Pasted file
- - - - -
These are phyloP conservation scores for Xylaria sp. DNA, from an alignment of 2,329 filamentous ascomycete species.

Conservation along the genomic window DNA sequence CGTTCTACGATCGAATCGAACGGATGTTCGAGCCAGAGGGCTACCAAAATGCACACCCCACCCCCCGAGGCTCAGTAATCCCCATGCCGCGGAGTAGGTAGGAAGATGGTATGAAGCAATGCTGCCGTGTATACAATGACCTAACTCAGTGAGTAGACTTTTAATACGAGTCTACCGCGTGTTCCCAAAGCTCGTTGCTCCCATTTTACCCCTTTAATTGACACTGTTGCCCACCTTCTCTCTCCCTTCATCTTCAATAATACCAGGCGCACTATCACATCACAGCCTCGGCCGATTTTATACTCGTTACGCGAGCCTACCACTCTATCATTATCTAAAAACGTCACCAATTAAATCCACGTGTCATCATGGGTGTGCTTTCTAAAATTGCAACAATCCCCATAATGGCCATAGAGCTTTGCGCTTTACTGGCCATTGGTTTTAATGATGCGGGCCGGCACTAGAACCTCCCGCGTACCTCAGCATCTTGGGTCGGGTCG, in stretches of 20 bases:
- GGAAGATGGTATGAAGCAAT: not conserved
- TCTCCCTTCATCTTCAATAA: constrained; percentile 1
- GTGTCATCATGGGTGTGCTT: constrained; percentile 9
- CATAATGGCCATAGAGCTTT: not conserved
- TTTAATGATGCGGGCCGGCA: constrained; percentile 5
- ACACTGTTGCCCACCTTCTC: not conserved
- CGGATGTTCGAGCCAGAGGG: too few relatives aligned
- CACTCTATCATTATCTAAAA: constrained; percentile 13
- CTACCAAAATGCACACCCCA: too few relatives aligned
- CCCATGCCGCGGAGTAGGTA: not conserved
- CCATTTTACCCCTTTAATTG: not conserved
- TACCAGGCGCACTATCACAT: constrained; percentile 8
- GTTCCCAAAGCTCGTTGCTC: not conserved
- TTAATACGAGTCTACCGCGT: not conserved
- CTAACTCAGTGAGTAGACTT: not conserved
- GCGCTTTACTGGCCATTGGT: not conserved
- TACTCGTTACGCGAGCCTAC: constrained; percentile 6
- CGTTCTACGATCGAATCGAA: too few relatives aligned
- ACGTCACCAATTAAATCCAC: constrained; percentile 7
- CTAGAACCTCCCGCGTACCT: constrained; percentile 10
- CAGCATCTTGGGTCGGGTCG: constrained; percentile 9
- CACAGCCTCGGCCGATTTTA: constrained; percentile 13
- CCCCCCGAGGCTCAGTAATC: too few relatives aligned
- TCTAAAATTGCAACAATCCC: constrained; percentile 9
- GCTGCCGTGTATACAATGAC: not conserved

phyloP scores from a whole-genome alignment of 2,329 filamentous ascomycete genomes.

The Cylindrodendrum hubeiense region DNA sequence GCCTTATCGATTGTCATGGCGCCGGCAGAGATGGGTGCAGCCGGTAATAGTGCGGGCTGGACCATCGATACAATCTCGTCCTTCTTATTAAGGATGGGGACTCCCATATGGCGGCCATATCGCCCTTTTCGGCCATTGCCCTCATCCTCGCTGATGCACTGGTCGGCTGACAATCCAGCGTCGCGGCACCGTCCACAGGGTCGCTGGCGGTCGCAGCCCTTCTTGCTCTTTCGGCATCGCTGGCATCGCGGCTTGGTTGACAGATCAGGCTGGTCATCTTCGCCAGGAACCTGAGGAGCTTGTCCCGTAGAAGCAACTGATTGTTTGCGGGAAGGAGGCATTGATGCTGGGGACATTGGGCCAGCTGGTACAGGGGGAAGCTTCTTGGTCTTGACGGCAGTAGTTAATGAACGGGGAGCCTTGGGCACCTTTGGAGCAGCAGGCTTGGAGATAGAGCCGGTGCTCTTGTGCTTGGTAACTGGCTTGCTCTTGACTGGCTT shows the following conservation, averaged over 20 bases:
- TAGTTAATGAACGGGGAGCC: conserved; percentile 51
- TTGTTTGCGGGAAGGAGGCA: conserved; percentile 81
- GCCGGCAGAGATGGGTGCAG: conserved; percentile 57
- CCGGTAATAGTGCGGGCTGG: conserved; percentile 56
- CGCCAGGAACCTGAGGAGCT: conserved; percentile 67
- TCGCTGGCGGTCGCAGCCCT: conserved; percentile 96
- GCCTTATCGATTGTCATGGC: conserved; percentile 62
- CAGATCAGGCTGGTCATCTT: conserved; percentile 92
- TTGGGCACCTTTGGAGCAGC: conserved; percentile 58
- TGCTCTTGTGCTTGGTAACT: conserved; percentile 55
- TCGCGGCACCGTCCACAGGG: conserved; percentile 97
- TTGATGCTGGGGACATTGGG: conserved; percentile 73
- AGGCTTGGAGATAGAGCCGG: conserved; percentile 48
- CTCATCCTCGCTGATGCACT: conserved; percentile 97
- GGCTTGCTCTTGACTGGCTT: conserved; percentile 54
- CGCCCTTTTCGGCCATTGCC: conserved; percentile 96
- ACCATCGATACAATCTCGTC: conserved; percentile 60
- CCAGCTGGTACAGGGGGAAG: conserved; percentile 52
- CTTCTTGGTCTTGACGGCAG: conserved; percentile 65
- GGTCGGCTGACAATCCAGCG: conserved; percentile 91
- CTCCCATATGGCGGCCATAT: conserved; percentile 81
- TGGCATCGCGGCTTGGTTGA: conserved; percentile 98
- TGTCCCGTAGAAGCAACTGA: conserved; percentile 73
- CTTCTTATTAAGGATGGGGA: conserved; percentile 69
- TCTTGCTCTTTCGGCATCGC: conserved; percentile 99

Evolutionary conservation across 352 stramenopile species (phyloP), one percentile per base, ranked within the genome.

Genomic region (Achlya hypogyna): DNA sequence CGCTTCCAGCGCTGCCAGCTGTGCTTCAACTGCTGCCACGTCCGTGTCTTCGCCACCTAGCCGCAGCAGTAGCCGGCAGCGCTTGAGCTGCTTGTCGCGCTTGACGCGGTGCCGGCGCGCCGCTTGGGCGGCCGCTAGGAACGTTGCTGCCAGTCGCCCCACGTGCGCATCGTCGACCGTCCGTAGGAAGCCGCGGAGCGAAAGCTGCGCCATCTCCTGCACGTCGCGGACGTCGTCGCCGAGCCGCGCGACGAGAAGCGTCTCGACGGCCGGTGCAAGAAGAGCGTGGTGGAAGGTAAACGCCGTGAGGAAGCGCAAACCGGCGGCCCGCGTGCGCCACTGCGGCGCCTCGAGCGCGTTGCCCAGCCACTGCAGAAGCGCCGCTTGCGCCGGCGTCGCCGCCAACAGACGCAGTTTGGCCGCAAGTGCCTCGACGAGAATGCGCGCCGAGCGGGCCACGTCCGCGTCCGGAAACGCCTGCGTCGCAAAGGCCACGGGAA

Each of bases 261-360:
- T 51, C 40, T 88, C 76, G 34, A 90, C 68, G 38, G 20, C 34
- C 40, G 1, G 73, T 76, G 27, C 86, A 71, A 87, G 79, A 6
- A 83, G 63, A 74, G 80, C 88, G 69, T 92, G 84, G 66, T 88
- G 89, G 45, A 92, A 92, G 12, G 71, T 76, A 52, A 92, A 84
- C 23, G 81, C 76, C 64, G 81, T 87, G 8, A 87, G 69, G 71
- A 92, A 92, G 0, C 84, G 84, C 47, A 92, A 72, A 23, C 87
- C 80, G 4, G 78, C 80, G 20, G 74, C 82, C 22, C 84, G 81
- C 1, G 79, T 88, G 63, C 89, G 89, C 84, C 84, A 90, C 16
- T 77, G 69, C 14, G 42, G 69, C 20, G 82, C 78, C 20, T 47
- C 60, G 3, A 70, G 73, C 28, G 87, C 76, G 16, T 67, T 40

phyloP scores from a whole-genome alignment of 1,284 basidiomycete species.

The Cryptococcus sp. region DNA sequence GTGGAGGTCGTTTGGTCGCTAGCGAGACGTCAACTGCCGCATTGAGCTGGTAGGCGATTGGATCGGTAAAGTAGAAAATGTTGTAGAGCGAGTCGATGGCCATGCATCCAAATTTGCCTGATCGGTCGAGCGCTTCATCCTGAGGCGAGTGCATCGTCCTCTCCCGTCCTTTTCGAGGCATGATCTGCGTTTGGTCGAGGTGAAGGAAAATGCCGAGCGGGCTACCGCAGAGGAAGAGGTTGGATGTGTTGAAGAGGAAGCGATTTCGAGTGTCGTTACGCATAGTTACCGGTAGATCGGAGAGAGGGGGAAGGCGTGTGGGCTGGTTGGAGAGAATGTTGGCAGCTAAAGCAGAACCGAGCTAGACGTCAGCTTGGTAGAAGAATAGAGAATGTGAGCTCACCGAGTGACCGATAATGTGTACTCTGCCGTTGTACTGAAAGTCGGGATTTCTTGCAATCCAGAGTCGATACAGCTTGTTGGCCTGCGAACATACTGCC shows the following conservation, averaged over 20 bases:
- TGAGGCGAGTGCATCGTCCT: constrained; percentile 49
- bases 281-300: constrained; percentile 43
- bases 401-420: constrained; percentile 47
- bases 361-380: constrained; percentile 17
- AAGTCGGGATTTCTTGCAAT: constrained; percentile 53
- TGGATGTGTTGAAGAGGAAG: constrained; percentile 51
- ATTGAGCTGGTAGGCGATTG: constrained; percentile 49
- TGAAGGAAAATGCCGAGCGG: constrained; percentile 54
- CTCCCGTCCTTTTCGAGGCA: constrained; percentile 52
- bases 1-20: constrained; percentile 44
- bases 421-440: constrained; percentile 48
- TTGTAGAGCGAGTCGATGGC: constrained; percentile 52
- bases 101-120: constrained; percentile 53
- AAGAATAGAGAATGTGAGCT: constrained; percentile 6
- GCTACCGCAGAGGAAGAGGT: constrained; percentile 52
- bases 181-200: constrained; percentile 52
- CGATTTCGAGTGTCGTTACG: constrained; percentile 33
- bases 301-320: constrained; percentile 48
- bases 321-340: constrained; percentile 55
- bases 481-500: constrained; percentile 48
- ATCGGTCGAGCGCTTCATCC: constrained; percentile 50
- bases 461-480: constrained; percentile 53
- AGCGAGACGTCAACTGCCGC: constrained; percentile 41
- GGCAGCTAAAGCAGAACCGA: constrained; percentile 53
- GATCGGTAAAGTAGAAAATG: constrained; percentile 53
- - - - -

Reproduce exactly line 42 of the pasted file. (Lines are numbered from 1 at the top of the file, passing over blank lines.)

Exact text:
- AGGCTTGGAGATAGAGCCGG: conserved; percentile 48